21 AugMoney. You’ve either got enough of it or you haven’t
Money and banking. The two go together. Banking is a schizophrenic business. There is some truth to the notion that people in banking earn a lot mroe money than people in other professions. There is a also plenty of truth to the observation that if you are in banking, there are plenty who earn more than you do. When is enough, enough?
Last week, we suggested there are three types of money: getting by money, doing nicely money and screw you money. This week’s post is all about the latter. Enjoy.
Having enough money: Expat assignments are quite often a sought after posting. In times gone by the old adage was that with the right package of benefits you could simply bank your salary. That did not mean that it was always straight forward to find somebody willing to relocate. Tokyo was one of those places that was not top of everybody’s wish list. It has been though a place where Western banks struggle to build their businesses and, together with Frankfurt, has been a place where I have seen several different banks have major issues over the years.
Goldman Sachs, for all the hype, is as mortal as other places and it too has had its Tokyo moments. In the mid 90’s, one of those came by and the partner in charge of Operations, Larry Linden, decided he needed to get a pair of senior hands on deck by sending one of his managers out there. He picked on a newly minted managing director, Steve Daffron, telling him of his need and his desire to have Steve be his point person in Tokyo. Steve politely declined, citing the fact that one of his kids was in his last two years of high school and this would be simply too disruptive. This was deemed a decent and acceptable reason. Next to be asked, was a long time Goldman operations manager, Mike Certo. Mike was one of my mentors during my Goldman years; many moons past, he had hired the guy who ended up hiring me. Mike had just got back from his second assignment in London. He put this forward as a reason for not wanting to go to Tokyo. This too was deemed a decent and acceptable reason. Next in line was another MD, Ed Watts. Ed too was a mentor to me; a great Operations guy and inspiring manager. He too had just got back to New York from an assignment in London. Ed did not fancy going away again so soon and Tokyo was not so attractive a proposition as to make him really want to go. So deadpan, he turned to the partner and said “Larry, no. I have just got back from London, I really do not want to go.” By now, there was a tinge of both desperation and insistence to the partner’s request as in: “We really, really would like you to do this,” in a tone that makes it clear that if you don’t accept, chances are the requester will get both mad and even. So to make his own position really clear, Ed added: “And remember Larry, I have enough money!”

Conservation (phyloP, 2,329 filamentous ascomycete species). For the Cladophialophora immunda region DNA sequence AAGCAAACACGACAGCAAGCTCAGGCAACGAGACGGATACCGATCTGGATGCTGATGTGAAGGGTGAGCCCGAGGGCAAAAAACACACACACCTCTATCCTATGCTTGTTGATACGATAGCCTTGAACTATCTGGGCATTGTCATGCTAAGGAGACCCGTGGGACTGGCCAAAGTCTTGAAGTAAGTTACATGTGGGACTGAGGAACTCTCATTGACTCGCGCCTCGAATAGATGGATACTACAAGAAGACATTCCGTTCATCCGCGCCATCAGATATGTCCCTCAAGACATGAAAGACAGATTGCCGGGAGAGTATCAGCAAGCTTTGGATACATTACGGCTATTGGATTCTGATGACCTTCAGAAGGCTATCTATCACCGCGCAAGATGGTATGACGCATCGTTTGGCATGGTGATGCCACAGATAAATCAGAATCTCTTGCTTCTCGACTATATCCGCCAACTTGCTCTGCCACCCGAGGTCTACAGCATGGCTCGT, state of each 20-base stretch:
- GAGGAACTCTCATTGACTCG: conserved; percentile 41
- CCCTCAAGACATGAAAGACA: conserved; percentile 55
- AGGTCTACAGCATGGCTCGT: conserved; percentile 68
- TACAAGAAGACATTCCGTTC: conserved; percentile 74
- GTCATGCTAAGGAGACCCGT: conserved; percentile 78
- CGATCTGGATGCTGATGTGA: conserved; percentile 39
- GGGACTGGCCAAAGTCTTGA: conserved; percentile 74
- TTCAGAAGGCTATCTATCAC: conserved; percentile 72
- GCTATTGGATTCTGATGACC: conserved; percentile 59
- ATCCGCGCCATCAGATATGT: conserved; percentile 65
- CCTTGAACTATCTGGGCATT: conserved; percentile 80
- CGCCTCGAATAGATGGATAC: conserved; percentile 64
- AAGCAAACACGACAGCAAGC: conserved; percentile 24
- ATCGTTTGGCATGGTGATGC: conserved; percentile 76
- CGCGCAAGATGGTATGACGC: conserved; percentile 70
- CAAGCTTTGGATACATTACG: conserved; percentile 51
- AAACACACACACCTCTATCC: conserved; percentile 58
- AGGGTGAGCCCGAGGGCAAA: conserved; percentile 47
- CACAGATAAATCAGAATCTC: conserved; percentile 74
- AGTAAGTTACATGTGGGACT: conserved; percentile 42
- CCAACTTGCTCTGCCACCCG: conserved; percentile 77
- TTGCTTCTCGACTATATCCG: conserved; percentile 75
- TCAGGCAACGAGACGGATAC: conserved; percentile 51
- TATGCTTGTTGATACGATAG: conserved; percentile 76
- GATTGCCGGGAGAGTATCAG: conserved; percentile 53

Not making enough to make a difference: in banking, there will always be people making more money than you do. How much is enough? At least around at UBS there seems to be some sort of yardstick. Ossie Gruebel, the recently departed CEO, is well known for his dry sense of humour. Actually, given he is German and more or less an honorary Swiss, any sense of humour would be remarkable. The exception of course defining the rule. That said, I am surprised, having seen him in front of an audience that there is not a “Late Night with Ossie” talk show on TV; sort of Jim Cramer meets David Letterman. My favourite of his quips comes from a meeting of some senior folks at UBS that a good friend of mine was at. Discussion and decision making is progressing until one of those present points out that they really ought to ask “So and So’s” opinion, but “So and So” is not there. Ossie retorts very quickly: “Doesn’t matter, he earns less than a million bucks so he has nothing to say on this!” (German: “Er hat ja gar nichts zu sagen, denn er verdient gar keine Million”)
Lessons Learned: It’s good to have enough money to be able to say no, either politely or more colourfully. Sometimes though, even if you think you have enough, it might not be.
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